Comments from the National Center for the Study of Collective Bargaining in Higher Education and the Professions in Response to Proposed NLRB Rule Concerning Graduate Assistants and Other Student Employees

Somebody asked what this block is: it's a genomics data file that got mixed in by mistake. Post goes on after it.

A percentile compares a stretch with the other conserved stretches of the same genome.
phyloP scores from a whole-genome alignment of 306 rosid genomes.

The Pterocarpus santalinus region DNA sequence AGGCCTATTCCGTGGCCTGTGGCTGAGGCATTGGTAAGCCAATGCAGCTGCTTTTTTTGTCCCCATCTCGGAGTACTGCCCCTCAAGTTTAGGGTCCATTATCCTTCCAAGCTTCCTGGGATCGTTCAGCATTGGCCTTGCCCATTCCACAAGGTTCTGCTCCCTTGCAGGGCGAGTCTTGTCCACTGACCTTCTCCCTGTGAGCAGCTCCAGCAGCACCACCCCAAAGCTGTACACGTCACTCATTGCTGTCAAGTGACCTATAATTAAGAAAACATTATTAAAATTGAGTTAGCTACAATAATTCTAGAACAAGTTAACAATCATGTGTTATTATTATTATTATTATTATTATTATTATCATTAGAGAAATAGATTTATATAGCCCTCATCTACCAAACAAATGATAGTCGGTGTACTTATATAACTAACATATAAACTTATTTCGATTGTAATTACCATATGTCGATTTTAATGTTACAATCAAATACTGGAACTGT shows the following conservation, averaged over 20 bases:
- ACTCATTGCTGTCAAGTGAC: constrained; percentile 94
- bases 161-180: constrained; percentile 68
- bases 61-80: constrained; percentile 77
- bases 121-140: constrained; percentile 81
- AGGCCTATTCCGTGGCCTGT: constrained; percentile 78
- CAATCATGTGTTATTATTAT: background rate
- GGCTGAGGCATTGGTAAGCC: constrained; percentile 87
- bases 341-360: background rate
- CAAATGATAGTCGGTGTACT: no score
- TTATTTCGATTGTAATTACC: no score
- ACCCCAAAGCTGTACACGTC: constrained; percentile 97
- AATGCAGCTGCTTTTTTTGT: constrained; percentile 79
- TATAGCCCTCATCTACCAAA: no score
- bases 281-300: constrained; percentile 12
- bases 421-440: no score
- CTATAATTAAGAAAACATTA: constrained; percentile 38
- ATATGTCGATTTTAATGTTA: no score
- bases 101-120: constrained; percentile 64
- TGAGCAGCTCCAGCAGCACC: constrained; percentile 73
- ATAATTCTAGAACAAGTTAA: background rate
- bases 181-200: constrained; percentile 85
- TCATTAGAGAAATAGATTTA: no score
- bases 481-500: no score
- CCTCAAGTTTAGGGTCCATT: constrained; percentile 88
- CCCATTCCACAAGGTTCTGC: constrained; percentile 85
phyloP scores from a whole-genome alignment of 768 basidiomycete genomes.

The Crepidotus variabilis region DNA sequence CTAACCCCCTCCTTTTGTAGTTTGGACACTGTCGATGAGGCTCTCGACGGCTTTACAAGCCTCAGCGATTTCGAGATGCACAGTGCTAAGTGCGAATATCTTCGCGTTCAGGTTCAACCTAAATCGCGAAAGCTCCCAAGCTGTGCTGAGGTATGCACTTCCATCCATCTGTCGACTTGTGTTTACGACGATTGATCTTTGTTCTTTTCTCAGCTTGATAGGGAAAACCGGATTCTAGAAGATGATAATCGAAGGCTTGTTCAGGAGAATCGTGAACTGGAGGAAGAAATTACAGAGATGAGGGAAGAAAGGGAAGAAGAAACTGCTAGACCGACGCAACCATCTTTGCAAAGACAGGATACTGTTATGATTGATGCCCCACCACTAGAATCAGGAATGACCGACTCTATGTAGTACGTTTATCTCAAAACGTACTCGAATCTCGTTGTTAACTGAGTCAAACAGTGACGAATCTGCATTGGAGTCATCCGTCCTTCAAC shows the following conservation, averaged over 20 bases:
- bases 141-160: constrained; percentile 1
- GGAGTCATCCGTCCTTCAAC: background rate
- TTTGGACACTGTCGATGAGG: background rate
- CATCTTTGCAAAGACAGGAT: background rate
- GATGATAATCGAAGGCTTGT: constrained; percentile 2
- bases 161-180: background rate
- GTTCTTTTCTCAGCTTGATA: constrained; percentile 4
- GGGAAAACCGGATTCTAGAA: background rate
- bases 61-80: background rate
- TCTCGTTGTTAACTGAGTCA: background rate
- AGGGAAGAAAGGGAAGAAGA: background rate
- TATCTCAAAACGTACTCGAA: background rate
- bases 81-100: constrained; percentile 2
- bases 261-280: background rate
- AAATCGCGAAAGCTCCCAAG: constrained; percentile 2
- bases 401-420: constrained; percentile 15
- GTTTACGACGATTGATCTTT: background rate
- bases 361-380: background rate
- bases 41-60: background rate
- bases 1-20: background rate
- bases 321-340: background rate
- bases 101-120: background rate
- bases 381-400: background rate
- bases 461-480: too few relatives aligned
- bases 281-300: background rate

These are public comments submitted by National Center for the Study of Collective Bargaining in Higher Education and the Professions, Hunter College, City University of New York in response to a proposed NLRB rule that would exclude student employees from coverage under the National Labor Relations Act (NLRA). The comments include information and data showing that the proposed rule would exclude from NLRA coverage 81,390 graduate assistants working at 518 private institutions in occupations that other federal agencies treat as distinct from the classification of graduate student. The comments also present a half-century of history and legal precedent concerning collective bargaining by graduate assistants and other student employees under state constitutions and collective bargaining laws in 14 states and in Canadian provinces. The authors analyze the bargaining unit composition and terms of 42 current collective bargaining agreements in the higher education industry involving graduate and undergraduate student employees. The most common contract provisions (100%) address wages and grievance-arbitration procedures. The next most common provisions are non-discrimination, and terms of appointment clauses, which are found in 41 agreements (97.62%), followed by management rights and union security provisions contained in 40 agreements (95.24%). Over 90% of the 42 agreements address health care benefits (39), health and safety (38), union access (38), and no-strike clauses are included in over three-quarters of the agreements (32). More than 80% of the contracts have provisions concerning employee leave (37), workload (35), and workplace discipline (35). Academic freedom is specifically addressed in over 30% of the agreements, and intellectual property is a negotiated topic in over a quarter of the contracts. Retirement is a subject in 19% of the contracts. The authors urge the NLRB to closely examine the submitted data, empirical evidence, and precedent. The primary evidence should be the negotiated terms in the current collective bargaining agreements, the experiences of administrators and labor representatives who have bargained and administered those contracts, and the half-century of experience with collective bargaining concerning graduate assistants and other student employees.